To Corvette enthusiasts, Bowling Green, Kentucky, is a special place. It is, after all, home to both the National Corvette Museum and the plant that builds the Corvette. And if the latest announcement is any indication, the Corvette plant will be running for quite some time.
General Motors has announced that it will invest $290 million in the Bowling Green Assembly plant. That's a lot better news than historic Corvettes falling into sinkholes.
Some of the investment will be used to upgrade and modify the plant’s vehicle assembly operations with new technologies and processes. A total of $153 million has already been earmarked for an application to participate in the Kentucky Business Incentive (KBI). We don't know what the KBI does, but that seems awfully expensive.
The investment is in addition to the last year's announcement of a $439 million investment in the construction and startup of a new 450,000-square-foot paint shop. GM says the latest facility improvements are scheduled to begin this summer.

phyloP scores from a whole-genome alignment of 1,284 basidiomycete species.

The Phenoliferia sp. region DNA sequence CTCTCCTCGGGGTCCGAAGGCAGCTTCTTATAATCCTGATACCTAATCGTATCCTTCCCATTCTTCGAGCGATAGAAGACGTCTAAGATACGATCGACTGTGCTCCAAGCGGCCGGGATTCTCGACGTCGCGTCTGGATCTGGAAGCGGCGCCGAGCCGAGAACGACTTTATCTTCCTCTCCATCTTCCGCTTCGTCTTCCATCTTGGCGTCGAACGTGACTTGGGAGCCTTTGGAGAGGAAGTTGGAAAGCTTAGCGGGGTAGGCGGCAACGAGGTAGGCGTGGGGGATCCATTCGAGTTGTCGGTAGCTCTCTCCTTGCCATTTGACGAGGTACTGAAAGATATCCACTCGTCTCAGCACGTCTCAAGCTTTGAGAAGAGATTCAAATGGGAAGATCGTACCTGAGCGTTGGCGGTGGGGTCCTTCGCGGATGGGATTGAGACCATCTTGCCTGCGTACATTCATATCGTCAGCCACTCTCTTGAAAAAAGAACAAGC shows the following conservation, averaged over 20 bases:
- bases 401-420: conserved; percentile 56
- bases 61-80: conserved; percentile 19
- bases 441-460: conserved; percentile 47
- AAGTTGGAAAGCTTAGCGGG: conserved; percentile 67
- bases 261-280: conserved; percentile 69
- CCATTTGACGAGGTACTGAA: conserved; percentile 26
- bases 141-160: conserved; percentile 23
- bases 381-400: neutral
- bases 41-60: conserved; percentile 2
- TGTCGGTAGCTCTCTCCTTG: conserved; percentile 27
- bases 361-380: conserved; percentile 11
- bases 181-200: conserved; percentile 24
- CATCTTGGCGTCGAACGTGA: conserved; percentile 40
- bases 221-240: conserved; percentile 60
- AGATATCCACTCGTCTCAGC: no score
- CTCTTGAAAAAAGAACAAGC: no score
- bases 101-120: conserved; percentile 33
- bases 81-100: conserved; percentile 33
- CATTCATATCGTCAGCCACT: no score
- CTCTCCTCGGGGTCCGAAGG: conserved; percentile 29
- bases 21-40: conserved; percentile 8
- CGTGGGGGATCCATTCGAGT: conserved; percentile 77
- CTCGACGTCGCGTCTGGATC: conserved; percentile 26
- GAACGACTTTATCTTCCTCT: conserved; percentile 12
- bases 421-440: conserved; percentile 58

Though it hasn’t been mentioned by the automaker, all these upgrades may hint at the arrival of the next-generation C8 Corvette which the last we heard is bowing at the 2018 Detroit Auto Show. This new Corvette is expected to move to a mid-engine platform and be built in both left- and right-hand-drive configurations, helping GM to expand sales around the globe for the first time.
A clue comes from a comment made by Kentucky’s Lt. Gov. Crit Luallen during the previous investment announcement in the Corvette plant.
“The Corvette is one of Kentucky’s most-cherished icons,” she said. “Such a significant expansion of the Bowling Green assembly plant will help the company remain competitive in the region and around the world.”
Corvette production moved to Bowling Green in 1981. The Corvette had previously been built in in Flint, Michigan, and St. Louis, Missouri. Built since 1953, the Corvette is world’s longest-running, continuously produced passenger car.
This article first appeared at MotorAuthority.